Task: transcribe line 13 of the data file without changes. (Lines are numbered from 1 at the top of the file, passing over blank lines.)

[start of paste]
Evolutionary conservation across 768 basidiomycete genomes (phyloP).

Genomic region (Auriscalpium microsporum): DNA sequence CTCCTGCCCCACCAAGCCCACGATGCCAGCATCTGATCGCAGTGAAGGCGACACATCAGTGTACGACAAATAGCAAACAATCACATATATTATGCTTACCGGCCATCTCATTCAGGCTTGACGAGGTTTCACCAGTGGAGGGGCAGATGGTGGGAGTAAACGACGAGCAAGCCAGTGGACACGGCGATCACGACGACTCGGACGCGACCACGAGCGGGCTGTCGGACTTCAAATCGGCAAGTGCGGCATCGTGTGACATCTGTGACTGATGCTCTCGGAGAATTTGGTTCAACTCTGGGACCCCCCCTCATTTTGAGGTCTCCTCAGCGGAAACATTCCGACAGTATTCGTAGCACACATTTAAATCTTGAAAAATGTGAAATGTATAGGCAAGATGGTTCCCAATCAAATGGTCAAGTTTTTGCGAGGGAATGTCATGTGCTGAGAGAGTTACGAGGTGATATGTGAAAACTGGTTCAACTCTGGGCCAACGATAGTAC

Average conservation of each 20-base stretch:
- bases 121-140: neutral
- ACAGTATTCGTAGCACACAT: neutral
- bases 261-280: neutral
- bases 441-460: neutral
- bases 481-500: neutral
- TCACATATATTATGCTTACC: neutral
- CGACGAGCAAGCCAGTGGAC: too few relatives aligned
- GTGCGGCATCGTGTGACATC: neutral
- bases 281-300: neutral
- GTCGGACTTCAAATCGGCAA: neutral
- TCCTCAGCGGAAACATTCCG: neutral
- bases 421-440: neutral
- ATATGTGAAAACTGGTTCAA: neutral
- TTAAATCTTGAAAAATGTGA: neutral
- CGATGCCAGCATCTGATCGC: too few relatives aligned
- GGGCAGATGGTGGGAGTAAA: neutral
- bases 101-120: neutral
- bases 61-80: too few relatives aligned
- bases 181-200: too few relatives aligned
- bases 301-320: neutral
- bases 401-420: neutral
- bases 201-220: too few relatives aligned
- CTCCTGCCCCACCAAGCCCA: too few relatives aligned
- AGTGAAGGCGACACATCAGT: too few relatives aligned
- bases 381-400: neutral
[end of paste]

- GTCGGACTTCAAATCGGCAA: neutral